As the dust settles on the election and we all start to work out what the election result means for Scotland, only a few facts are clear.
On the one hand, so many incredible SNP pals were given the humbling task of representing their communities at Westminster. On the other hand, like being given a lollipop as your house catches fire, the Conservatives won. And in case anyone wants to kid you on, even if Labour had won every seat in Scotland, they still would have lost UK-wide. The UK has a Conservative government because England voted for it.
But we have had no time to mope. Our Westminster manifesto saw a massive phalanx of SNP activists elected on a platform of opposing austerity, opposing the renewal of Trident, and promoting more job creating powers for Holyrood and making sure changes outlined in the Smith Commission (remember that?) will be implemented. The people of Scotland backed that proposition by a spectacular margin. The people of Scotland did not endorse the status quo. We took the opportunity to remind Westminster that we expect, having been promised it, considerable, significant, change.
So it is all the more chilling to see just how fast things have moved in London. Who speaks for Scotland is more important than ever. There is an agenda: the EU, Human Rights, immigration. None of it as presented by the UK government, looks good, and already we see just how hard our SNP MPs are going to have to work.
Within the EU, the biggest humanitarian crisis facing us is the shaming loss of life in the Mediterranean. The EU has been shown up by the influx of poor desperate souls fleeing conflict and washing up, if they are lucky, on the EU's shores. I have been active as has my SNP colleague Ian Hudghton MEP in calling for greater prioritisation of saving lives at sea, and I think Scotland backs us in that. The UK government was conspicuous by its absence in the common EU efforts, and only sent a few boats after it was made clear the people plucked from the sea were not the UK's responsibility.
On Human Rights, don't start me. I'm a lawyer to trade, I take this stuff personally. The present Tory government is so wilfully boneheaded that it will throw out the noble, honourable, decent inheritance of so many English Common Lawyers who were instrumental in the drafting and promotion of the European Convention of Human Rights, that they would have us in these islands line up with Belarus as the only European country somehow uniquely unable to cope with internationally enforced decency.
The Tory extremists already appointed to the UK government tasked with replacing the European Convention of Human Rights as enshrined in the Human Rights Act with some Mickey Mouse British Bill of Rights and Responsibilities should scare us all. We have no time in Scotland for fabricated differences, we are facing a full on, declared, systematic assault on our values. The Scottish Parliament and government can do stuff to oppose, but lets remember within the UK power devolved is power retained.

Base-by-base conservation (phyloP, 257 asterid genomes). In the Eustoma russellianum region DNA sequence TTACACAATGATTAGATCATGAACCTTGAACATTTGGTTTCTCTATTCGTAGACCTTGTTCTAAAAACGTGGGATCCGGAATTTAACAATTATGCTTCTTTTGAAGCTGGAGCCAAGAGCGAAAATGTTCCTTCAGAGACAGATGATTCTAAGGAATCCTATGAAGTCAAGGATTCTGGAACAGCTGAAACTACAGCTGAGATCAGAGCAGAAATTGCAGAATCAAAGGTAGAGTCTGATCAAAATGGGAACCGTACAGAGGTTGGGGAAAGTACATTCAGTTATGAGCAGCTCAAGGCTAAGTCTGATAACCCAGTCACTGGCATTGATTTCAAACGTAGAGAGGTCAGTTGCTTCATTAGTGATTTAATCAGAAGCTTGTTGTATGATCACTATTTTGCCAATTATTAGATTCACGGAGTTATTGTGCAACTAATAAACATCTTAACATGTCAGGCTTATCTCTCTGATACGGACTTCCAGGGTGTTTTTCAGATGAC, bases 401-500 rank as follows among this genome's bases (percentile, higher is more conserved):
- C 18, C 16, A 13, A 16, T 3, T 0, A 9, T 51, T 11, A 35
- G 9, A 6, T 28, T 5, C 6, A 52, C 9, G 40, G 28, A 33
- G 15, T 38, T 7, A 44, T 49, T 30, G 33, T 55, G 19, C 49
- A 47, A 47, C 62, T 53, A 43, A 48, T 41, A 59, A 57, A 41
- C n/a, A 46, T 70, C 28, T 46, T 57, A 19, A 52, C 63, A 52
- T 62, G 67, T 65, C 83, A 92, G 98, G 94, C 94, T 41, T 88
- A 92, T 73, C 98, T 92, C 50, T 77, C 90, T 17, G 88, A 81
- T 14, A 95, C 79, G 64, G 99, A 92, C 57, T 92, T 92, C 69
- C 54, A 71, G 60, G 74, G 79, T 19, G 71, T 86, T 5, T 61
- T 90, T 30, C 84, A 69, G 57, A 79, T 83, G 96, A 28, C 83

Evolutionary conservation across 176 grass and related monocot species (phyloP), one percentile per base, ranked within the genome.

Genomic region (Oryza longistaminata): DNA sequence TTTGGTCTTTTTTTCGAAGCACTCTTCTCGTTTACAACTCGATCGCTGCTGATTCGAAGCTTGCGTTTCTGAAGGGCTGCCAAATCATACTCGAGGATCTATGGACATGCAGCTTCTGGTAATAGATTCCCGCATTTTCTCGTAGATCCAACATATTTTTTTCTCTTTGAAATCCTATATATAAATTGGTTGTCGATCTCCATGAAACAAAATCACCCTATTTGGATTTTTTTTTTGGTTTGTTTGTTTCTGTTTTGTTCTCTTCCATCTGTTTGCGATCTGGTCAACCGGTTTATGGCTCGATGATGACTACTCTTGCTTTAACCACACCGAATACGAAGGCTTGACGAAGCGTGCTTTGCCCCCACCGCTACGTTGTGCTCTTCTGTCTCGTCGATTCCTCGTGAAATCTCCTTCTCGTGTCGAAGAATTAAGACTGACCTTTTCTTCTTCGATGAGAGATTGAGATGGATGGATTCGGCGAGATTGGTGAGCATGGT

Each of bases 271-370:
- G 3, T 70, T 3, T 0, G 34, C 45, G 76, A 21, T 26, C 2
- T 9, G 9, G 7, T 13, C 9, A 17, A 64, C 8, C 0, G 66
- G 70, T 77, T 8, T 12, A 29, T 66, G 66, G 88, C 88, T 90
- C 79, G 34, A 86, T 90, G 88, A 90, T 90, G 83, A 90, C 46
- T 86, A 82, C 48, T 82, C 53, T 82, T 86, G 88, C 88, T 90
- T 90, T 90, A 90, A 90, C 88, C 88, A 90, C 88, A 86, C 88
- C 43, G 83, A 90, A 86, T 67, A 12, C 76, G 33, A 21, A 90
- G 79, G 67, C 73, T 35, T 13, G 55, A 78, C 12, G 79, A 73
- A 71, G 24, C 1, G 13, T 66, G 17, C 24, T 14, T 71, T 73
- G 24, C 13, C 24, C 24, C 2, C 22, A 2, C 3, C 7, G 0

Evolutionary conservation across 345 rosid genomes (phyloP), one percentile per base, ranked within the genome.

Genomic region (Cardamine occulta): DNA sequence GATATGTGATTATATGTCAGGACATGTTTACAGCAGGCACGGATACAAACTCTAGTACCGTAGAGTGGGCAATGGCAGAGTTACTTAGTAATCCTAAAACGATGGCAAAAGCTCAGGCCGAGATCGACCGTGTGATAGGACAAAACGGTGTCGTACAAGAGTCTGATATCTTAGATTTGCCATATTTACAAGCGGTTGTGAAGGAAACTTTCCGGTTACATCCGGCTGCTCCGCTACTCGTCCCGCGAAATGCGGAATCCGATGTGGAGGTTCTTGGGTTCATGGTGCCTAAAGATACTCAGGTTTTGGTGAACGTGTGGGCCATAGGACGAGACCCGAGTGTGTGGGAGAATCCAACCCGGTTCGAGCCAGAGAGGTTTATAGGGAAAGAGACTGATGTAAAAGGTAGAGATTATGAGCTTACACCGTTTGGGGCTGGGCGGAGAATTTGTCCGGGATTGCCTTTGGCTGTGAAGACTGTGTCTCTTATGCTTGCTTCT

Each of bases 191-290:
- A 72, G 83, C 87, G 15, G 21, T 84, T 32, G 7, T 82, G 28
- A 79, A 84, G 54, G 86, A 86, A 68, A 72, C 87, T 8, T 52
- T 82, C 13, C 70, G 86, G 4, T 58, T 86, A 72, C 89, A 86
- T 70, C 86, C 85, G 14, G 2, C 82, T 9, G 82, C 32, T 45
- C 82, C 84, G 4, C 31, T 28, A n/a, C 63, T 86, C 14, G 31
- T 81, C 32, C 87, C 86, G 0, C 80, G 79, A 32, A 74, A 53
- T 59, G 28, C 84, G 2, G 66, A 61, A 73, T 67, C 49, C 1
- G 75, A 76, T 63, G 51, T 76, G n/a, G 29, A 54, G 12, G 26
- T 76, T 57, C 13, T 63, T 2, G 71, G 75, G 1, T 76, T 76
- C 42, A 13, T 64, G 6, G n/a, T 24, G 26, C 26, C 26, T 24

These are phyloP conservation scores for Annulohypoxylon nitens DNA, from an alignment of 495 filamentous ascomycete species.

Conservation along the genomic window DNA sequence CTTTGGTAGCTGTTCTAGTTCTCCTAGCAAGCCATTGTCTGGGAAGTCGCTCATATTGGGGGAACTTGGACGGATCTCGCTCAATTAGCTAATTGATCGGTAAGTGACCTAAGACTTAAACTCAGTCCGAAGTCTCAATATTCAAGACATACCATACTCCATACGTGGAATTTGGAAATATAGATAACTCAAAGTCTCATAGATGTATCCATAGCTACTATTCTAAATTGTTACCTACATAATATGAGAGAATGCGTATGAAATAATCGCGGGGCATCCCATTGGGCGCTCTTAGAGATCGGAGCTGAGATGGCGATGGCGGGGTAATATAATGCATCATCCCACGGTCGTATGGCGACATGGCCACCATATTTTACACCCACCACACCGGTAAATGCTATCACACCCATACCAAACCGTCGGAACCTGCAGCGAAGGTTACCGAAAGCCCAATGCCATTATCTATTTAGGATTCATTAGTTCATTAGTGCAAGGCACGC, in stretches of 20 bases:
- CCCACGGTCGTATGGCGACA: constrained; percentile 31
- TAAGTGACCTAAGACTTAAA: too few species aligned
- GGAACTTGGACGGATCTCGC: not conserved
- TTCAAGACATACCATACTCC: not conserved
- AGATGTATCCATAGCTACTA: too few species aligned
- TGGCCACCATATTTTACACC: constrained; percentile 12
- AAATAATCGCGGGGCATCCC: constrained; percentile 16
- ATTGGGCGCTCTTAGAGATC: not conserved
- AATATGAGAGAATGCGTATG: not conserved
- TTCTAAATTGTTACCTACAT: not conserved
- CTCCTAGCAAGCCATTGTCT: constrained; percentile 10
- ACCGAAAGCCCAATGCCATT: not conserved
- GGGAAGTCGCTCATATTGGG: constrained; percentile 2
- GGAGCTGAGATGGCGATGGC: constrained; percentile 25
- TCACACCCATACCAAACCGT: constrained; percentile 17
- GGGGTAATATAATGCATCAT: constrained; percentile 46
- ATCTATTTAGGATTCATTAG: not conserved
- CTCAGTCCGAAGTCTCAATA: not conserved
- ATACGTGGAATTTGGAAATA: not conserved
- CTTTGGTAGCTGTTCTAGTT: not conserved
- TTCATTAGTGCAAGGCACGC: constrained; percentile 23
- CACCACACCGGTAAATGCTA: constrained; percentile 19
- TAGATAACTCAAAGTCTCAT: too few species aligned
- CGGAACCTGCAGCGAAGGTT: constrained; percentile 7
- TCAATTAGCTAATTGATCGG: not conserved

And so to immigration. Let me make two things clear - anyone who lives in Scotland is Scottish, and Scotland does not have a problem with immigration, it has been 100% positive for Scotland. Ask a UK politician to say that. In Scotland we have been welcoming, and realistic, about the contribution New Scots make to our communities and our economy. I say to the small minded bigots in UKIP: prove me wrong.
And on the EU, our UK representatives look even stranger. We have been promised an in/out UK EU referendum, whatever that means. The SNP sees no need for such a nonsense referendum, and our guys at Westminster will oppose it and, if it goes through, will seek to amend it to the effect that a 'double majority' of the population of the UK, and of Scotland, England, Northern Ireland and Wales will be needed before we leave the EU. But there's the absurdity. Our newly elected Prime Minister has promised a referendum on a proposal he has not made, at a date he has not set, on a new deal he has not negotiated nor secured, over a problem he has not actually articulated. Will it be a vote over "a new deal" v the status quo? Or "new deal" v "out of the EU" (in which case where are we going on our summer holidays?). Will it be a multi-option referendum? They don't even know the most basic details.
All this is just a sideshow. The UK government is deliberately throwing up chaff to distract us. The Conservative manifesto committed our new UK government to an additional £12bn in austerity cuts, all the while safeguarding a renewal of Trident. These cuts will fall upon the most vulnerable in society. While some of us are preoccupied with perfectly valid concerns about human rights, Mediterranean refugees or EU membership, some of our neighbours in Scotland will be starving and reliant upon foodbanks. Welcome to the UK's Big Society. We will all have our work cut out for us.